The last time Billy Crystal hosted the Oscars, he had hair.

In just a couple of weeks, the Academy of Motion Pictures Arts and Sciences will announce this year’s Oscar nominees. But one choice has already generated quite a bit of buzz. Shortly after Eddie Murphy bowed out (in response to producer and friend Brett Ratner’s resignation after an unfortunate homophobic slur), the Academy approached veteran host and all-around mensch Billy Crystal.

Proving that he’s a digital hipster, Crystal promptly tweeted “Am doing The Oscars so the young woman in the pharmacy will stop asking my name when I pick up my prescriptions.”

It’s this type of self-deprecating humor that has endeared the comedian to audiences for nearly four decades. Indeed, since the news broke that he will return to the Oscars, his age has received a lot of attention. At 63, Crystal will be the second oldest Oscars host (Steve Martin, who co-hosted with Alec Baldwin two years ago, was 64 at the time). For Hollywood (which, as an industry, worships at the temple of youth) this is very old indeed. For the rest of us? Not so much.

Casting the host is always tricky, and the Academy seems to get it wrong more often than right. It’s a tough job. The show is invariably longer than it needs to be and the host has to keep the audience engaged until the bitter end. It’s a high-profile gig, and inane musical numbers or jokes that fall flat haunt the hosts for years to come. (Just ask Rob Lowe (not technically a host) about his dancing duet with Snow White. And David Letterman was never quite the same after his “Uma, Oprah. Oprah, Uma” schtick.) Comedians — especially those who have succeeded as stand-up acts and know how to think on their feet — seem to fare better than other entertainers.

And if that’s the case, a short-list for host is not going to include many women. There are simply not many superstar female comics—probably because aspiring superstar female comics aren’t afforded the same opportunities as their male peers. The prejudice starts before the Oscar host discussion.

Historically, only two women have ever served as solo host for the ceremony: Ellen DeGeneres and Whoopi Goldberg. The list of female co-hosts is longer: Goldie Hawn, Rosalind Russell, Shirley MacLaine, Jane Fonda, Liza Minnelli, Thelma Ritter, Claudette Colbert, Carol Burnett, Ellen Burstyn, Diana Ross, Helen Hayes, and Celeste Holm.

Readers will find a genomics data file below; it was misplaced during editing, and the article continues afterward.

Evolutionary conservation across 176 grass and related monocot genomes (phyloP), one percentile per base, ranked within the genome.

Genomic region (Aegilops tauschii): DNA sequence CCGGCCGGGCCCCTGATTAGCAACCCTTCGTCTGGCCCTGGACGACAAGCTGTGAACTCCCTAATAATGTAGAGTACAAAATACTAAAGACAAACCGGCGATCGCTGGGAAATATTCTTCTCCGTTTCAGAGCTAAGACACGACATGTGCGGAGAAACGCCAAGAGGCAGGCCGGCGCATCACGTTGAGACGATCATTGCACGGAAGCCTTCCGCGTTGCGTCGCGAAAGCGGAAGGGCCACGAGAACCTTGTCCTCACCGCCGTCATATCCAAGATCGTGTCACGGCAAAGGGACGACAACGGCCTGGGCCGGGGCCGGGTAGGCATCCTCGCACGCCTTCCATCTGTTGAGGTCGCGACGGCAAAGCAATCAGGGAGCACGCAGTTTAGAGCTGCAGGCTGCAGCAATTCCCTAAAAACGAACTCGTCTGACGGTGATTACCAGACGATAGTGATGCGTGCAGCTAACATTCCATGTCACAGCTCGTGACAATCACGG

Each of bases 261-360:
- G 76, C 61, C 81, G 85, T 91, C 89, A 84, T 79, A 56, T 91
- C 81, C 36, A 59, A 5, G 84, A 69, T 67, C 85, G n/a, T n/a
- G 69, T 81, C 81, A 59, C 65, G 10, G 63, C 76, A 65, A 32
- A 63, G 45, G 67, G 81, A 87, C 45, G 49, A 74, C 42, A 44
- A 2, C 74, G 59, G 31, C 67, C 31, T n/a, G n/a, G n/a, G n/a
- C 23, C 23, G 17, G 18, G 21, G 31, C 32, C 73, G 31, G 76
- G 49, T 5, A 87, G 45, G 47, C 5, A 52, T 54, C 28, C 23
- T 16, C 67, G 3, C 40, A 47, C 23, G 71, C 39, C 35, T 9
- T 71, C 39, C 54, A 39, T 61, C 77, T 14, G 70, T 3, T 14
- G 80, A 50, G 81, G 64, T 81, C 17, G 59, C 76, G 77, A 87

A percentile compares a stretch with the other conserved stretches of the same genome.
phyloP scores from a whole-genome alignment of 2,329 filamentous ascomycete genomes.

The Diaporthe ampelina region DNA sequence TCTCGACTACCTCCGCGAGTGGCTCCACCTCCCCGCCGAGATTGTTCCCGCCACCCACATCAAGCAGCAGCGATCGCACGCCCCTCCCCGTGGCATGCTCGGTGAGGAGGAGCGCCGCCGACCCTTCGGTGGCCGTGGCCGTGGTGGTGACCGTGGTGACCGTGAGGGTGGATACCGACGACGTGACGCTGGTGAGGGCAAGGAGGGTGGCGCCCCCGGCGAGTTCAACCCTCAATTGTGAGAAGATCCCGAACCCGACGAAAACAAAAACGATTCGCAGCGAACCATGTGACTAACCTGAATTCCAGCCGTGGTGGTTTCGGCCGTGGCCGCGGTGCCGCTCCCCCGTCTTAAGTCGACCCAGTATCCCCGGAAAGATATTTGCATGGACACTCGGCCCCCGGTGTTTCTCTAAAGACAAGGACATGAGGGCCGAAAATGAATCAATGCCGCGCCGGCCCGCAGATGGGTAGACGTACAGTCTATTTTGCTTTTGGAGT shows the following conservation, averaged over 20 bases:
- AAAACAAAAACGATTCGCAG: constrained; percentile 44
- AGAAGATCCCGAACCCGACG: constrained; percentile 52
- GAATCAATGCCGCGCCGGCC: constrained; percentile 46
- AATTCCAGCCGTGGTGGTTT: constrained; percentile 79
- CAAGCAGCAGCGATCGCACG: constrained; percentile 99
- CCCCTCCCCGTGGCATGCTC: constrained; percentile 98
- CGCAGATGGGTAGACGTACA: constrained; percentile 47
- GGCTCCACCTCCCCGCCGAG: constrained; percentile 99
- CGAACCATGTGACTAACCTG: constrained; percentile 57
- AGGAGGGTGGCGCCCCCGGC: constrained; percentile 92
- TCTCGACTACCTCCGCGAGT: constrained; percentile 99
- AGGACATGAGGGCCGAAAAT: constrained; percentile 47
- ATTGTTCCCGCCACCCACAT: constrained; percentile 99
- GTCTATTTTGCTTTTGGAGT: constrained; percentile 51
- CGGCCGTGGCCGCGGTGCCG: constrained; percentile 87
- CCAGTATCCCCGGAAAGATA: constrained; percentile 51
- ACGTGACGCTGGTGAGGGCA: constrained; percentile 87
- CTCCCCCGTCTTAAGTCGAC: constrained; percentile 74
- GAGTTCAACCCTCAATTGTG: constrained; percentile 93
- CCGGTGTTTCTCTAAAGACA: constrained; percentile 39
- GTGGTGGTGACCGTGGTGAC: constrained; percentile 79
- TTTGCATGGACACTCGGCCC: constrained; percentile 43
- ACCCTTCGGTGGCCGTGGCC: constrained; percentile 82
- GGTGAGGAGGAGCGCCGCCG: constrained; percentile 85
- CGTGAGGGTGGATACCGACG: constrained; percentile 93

And certainly, Hollywood taps into its pool of stunning young actresses as presenters each year. But there seems to be consensus that a woman would not be funny enough, entertaining enough, or powerful enough to do it alone.

But there are viable female candidates. During the brief days between Murphy’s abdication and Crystal’s appointment, Time suggested “10 People We Want to Host the Oscars.” Three of their suggestions were women: Tina Fey, Wanda Sykes, and Amy Poehler. ABC published a similar host wish-list that included Oprah Winfrey, and two all-female teams: Tina Fey with Amy Poehler, and Kristen Wiig with Melissa McCarthy.

Various entertainment bloggers suggested Jane Lynch and the entire cast of Bridesmaids. After all, according to countless critics, that hit movie proved that “women are funny too.” Misogynistic observations aside, I think the Academy Awards deserve a bit more decorum and a bit less bathroom humor.

Last year, the Academy chose an appealing co-ed team, in an apparent effort to woo a younger audience. By any estimation it was less than a success—a ho-hum non-event or an outright disaster, depending on your point of view. Anne Hathaway was game, a true professional trudging through lame jokes and unnecessary evening gown changes. Meanwhile, James Franco was missing in action most of the evening, either literally or chemically. Unfortunately, the ill-advised pairing may have set back the potential of female hosts. When women are considered, it is all too common to point to a failed attempt. “Look, we tried it. It didn’t work.” (Last year’s cameo by Crystal and Bob Hope was a favorite of WVFC’s live blog.).

With this year’s replacement, the Academy has been criticized for taking the safe route, almost copping out by choosing a tried-and-true host. I disagree. After a misstep (Ratner’s, Murphy’s or both), the Oscars needs a sure thing. Crystal is probably as close to that as the show is going to get. This will be his ninth time, but the first in almost a decade. Nevertheless, many viewers still think of him as their favorite.

When the announcement was made, The Hollywood Reporter quickly conducted a poll and found that “A Crystal Oscars restores class and credibility to the show, but his appeal is significantly older, female and conservative.” They reported that only viewers over 45 and only women over 30 supported Crystal more than Murphy.

The way these findings were communicated struck me as odd. Women are 51% of the population (as this year’s excellent documentary—and, hopefully, Academy Award nominee—Miss Representation points out multiple times). Women also purchase more movie tickets than men. Why then are women being positioned as a niche audience? “Only women over 30″? That’s a pretty significant “only”!

Why do grownup women prefer Crystal? That’s easy. I think it goes back to an event that happened in the ’80s. We all fondly remember the time when a guy named Harry met Sally.

Next: A few Oscar predictions.



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